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Veterans Exposed to Depleted Uranium Eligible for VA Benefits

The U.S. military used depleted uranium to create armor-piercing bullets and armor plating on Abrams tanks to protect the troops. In doing so, they mistakenly created a health hazard that affected the short- and long-term health of veterans.

What is Depleted Uranium?

Depleted uranium is a form of metal that is the result of the manufacturing of uranium in nuclear reactors. During this process some of the radioactivity is removed in order to concentrate it to create an “enriched product.” Specifically, it is “depleted” of about 40% of its radioactivity.

The heavy metal is used to armor tanks and incorporated into bullet casings to penetrate armored vehicles. This heavy metal began being used by the U.S military between the years 1990 and 1991 in the Gulf War. Even with a lower radioactivity level than natural uranium, high and long-term exposure can cause serious and long-term health concerns.

How Were Veterans Exposed to Depleted Uranium?

When an object, like a bullet, penetrates a vehicle small pieces of depleted uranium can scatter and become embedded in a person’s muscle or soft tissue. Additionally, Gulf War veterans may have been exposed by inhalation or accidentally swallowing small airborne particles.

· Inhalation: This is the most likely and common route of exposure. Inhalation typically occurred during or following the use of depleted uranium munitions. Accidental inhalation may also occur as the result of a fire in a depleted uranium storage facility, aircraft crash, or the decontamination of vehicles from conflict areas.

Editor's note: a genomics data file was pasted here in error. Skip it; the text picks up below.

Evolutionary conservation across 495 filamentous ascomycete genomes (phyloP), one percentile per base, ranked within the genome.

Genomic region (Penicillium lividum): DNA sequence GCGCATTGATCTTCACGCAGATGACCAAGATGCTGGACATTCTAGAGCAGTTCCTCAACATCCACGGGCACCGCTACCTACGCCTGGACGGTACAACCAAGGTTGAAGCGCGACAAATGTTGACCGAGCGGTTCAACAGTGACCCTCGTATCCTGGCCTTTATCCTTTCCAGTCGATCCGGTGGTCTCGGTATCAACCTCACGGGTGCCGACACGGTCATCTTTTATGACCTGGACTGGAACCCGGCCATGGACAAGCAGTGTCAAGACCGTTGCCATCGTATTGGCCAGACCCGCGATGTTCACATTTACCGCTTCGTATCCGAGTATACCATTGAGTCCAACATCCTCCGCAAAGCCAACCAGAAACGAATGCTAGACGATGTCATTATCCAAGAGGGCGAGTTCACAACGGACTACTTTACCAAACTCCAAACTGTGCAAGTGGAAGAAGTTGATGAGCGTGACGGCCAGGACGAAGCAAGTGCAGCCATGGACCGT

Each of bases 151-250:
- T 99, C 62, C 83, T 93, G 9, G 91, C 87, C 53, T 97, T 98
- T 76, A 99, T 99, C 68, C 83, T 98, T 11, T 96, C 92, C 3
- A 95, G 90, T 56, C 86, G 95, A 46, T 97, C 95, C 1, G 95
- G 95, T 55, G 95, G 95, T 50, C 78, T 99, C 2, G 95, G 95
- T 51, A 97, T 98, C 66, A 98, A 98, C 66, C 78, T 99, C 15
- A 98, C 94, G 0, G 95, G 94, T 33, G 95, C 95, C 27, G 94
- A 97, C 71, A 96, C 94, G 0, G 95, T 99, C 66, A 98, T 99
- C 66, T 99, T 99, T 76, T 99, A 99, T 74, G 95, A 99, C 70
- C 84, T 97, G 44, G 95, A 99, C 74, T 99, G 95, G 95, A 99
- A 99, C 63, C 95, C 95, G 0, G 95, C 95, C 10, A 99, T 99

· Ingestion: Commonly would occur if food or drinking water became contaminated with depleted uranium.

· Body Retention: Most of the depleted uranium that enters the body is not retained by the body. However, depleted uranium does stay in the body when the source of exposure is from fragments and shrapnel.

Gulf War veterans that may have been exposed to depleted uranium are those who:

· Were in or near vehicles hit with friendly fire

· Were entering or near burning vehicles

· Were near fires involving depleted uranium munitions

· Were salvaging damaged vehicles

Health Problems from Depleted Uranium

There are two basic types of risks associated with exposure to depleted uranium:

· Radiological: There are no known scientific links that depleted uranium causes cancer in humans. However, long-term exposure to radioactive dust can lead to accumulation in lungs which can lead to lung, lymph, and brain cancers. Studies have also shown that depleted uranium may lead to genetic birth defects in children of exposed veterans.

· Chemical Toxicity: According to the World Health Organization, the main health risk associated with chemical exposure is kidney damage. This means that veterans with embedded fragments should be monitored for kidney problems.

In addition, many Gulf War veterans have conditions associated with depleted conditions such as:

· Chronic fatigue syndrome

· Neurological disorders

· Upper & lower respiratory conditions

· Menstrual disorders

VA’s Depleted Uranium Follow-Up Program The VA and the Department of Defense has established the Depleted Uranium Follow-Up Program at the Baltimore VA Medical Center to screen and monitor veterans for health problems associated with exposure to depleted uranium.

The program targets two main groups: (1) veterans who were on or in vehicles hit with depleted uranium friendly fire; and (2) rescuers entering burning vehicles and those near burning vehicles or near fires involving depleted uranium munitions.

To be eligible for the program the VA requires active duty service in any of the conflicts listed:

· Gulf War

· Bosnia

· Operation Enduring Freedom

· Operation Iraqi Freedom

· Operation New Dawn

VA Claims for Depleted Uranium Exposure

Although exposure to depleted uranium is linked to health problems among Gulf War veterans, because of the lack of conclusive evidence there is no presumption available for service connection. If a veteran can show that they had high exposure to depleted uranium during service, and can get a doctor’s opinion that their condition was “as likely as not” cause by the exposure, they can prove service-connection that way.


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